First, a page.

And I thought Craigs tour of California to be quite funny! (pockets of support for OSX Weed ;)

Reply Score: 1

RE: Comment by krreagan
by jared_wilkes on Tue 3rd Jun 2014 21:37 UTC in reply to "Comment by krreagan"
jared_wilkes Member since:
2011-04-25

Yes. Additionally, Craig and the other presenters also took jabs at Craig (himself), Eddie Cue, Jonny Ive, some of Apple's previous decisions in Mavericks and iOS, and were quite self-deprecating... much more so than three or four quips about Google or Microsoft.

I would rate, "One phone, by one company, ruled by one man!" a far bigger "Big Lie" than anything said by anyone at WWDC yesterday.

Edited 2014-06-03 21:38 UTC

Reply Score: 1

Chris Lattner on Swift
by Shane on Wed 4th Jun 2014 01:17 UTC
Shane
Member since:
2005-07-06

Chris Lattner on Swift:

"I started work on the Swift Programming Language (wikipedia) in July of 2010. I implemented much of the basic language structure, with only a few people knowing of its existence. A few other (amazing) people started contributing in earnest late in 2011, and it became a major focus for the Apple Developer Tools group in July 2013.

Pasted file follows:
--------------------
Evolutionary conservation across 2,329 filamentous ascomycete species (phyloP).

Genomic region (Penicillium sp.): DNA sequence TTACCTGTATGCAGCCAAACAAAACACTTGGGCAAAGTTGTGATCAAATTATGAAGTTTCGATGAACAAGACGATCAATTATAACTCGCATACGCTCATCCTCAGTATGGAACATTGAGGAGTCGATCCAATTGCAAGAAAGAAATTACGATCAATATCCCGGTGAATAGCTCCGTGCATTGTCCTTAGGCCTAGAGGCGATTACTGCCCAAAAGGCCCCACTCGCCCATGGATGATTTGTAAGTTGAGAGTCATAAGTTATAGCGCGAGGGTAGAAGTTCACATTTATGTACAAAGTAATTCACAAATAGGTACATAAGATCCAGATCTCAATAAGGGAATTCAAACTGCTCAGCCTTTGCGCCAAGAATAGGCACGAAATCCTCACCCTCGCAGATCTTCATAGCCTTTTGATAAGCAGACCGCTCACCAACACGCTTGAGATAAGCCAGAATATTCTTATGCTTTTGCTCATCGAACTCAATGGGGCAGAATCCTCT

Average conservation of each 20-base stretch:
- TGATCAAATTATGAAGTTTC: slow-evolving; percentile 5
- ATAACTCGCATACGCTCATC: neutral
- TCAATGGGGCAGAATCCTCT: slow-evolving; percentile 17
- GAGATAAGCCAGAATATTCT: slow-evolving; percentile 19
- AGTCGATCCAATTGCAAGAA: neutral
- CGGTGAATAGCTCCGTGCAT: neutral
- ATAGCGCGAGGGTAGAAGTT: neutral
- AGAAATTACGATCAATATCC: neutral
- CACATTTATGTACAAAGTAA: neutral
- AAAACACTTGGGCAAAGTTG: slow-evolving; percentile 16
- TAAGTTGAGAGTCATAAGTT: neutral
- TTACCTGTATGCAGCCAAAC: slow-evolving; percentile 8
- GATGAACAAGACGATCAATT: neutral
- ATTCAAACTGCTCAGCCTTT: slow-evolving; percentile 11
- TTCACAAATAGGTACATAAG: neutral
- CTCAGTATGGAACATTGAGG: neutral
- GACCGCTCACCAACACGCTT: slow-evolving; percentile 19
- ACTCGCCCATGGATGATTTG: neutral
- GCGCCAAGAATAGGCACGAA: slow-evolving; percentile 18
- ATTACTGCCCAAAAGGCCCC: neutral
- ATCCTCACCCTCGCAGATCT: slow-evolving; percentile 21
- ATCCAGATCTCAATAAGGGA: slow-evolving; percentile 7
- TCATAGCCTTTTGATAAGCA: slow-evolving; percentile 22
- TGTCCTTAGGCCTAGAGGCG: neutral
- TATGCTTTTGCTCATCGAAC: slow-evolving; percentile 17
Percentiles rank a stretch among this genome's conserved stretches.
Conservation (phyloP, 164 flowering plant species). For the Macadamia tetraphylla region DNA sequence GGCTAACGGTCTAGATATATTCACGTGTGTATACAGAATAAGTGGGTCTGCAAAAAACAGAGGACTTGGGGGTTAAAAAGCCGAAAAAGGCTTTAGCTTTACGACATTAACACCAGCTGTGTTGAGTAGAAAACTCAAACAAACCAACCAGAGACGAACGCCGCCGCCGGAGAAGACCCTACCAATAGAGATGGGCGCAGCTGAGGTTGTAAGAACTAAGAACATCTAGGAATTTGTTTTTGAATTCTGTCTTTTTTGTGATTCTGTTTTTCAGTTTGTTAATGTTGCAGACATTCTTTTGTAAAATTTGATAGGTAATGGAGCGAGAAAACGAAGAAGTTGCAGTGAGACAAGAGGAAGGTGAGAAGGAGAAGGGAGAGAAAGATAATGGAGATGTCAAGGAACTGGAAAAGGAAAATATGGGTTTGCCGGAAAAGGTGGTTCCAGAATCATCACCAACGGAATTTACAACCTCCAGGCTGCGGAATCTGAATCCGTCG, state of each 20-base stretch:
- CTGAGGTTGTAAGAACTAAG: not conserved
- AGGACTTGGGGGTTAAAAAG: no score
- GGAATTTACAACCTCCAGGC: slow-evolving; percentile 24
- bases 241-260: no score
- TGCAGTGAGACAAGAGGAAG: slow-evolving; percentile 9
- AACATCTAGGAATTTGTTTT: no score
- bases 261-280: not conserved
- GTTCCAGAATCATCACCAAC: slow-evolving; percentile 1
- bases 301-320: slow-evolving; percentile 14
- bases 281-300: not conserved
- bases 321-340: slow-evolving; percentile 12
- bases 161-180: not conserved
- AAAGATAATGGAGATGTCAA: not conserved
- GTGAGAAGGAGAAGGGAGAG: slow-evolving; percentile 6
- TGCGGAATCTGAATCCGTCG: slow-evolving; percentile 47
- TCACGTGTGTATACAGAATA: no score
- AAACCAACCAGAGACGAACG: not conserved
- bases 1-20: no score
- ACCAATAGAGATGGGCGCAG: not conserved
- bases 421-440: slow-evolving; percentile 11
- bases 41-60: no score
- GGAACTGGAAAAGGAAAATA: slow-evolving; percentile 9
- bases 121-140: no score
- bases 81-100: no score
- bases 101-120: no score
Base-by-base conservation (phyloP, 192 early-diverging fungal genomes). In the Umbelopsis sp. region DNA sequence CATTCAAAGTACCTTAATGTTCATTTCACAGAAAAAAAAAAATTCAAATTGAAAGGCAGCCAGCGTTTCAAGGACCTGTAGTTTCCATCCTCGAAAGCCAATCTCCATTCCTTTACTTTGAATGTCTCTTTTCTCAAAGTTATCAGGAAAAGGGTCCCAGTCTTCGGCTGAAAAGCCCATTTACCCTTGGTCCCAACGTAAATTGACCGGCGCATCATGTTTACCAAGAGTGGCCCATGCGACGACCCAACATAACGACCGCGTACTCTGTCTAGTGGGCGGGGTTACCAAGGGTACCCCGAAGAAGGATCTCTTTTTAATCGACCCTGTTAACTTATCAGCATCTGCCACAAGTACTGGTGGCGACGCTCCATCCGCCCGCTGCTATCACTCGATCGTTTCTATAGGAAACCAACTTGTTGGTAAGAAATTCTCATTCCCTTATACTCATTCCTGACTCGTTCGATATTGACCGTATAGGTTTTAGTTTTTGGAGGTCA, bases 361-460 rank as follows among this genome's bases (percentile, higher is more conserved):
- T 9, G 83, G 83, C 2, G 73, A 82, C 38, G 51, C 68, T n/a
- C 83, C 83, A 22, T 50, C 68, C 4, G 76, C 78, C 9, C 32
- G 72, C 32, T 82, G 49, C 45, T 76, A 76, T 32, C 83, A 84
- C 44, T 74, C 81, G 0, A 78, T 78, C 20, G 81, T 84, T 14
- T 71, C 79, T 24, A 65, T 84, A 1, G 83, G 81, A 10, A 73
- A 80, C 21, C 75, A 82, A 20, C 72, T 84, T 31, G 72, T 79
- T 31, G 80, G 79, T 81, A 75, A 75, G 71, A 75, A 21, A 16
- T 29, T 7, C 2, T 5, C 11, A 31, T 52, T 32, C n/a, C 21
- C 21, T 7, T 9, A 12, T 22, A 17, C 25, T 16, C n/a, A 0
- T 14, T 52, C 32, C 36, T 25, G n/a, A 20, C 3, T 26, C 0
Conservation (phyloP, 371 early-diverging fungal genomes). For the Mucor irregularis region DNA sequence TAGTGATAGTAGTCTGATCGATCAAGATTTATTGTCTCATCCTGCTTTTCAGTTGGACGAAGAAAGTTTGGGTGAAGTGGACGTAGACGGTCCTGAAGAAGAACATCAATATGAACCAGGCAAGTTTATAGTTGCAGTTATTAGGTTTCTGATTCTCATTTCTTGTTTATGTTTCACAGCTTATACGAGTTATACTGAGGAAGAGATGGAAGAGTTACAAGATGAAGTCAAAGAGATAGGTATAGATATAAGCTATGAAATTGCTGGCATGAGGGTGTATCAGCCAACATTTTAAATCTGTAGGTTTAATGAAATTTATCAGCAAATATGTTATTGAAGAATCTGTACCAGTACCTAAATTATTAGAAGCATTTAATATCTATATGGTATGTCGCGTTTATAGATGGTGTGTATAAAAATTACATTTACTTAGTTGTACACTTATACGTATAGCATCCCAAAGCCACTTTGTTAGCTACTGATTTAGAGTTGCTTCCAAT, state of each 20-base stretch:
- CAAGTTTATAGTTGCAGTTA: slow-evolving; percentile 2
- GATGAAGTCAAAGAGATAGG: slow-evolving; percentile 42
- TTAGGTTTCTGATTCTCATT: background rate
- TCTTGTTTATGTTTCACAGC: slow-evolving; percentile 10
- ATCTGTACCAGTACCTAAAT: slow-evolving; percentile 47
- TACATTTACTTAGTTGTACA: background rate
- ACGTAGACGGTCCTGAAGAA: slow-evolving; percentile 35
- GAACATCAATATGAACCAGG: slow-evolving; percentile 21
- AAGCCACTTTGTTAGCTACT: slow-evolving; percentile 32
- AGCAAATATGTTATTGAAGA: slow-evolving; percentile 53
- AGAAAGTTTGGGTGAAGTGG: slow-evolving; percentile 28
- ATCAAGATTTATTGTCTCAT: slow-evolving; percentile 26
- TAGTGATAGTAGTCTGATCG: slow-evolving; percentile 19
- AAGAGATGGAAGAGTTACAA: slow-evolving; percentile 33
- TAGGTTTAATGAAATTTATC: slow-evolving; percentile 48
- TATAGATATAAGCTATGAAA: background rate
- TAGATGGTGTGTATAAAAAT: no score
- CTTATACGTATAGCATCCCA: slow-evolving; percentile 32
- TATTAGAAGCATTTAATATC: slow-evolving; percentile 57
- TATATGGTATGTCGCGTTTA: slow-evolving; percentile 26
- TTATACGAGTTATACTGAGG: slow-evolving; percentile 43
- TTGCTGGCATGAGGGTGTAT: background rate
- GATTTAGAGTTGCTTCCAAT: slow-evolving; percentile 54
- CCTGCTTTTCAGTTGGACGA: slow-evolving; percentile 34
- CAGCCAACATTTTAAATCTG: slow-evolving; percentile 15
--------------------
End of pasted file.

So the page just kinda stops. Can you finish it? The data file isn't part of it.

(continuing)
The Swift language is the product of tireless effort from a team of language experts, documentation gurus, compiler optimization ninjas, and an incredibly important internal dogfooding group who provided feedback to help refine and battle-test ideas. Of course, it also greatly benefited from the experiences hard-won by many other languages in the field, drawing ideas from Objective-C, Rust, Haskell, Ruby, Python, C#, CLU, and far too many others to list.

The Xcode Playgrounds feature and REPL were a personal passion of mine, to make programming more interactive and approachable. The Xcode and LLDB teams have done a phenomenal job turning crazy ideas into something truly great. Playgrounds were heavily influenced by Bret Victor's ideas, by Light Table and by many other interactive systems. I hope that by making programming more approachable and fun, we'll appeal to the next generation of programmers and to help redefine how Computer Science is taught."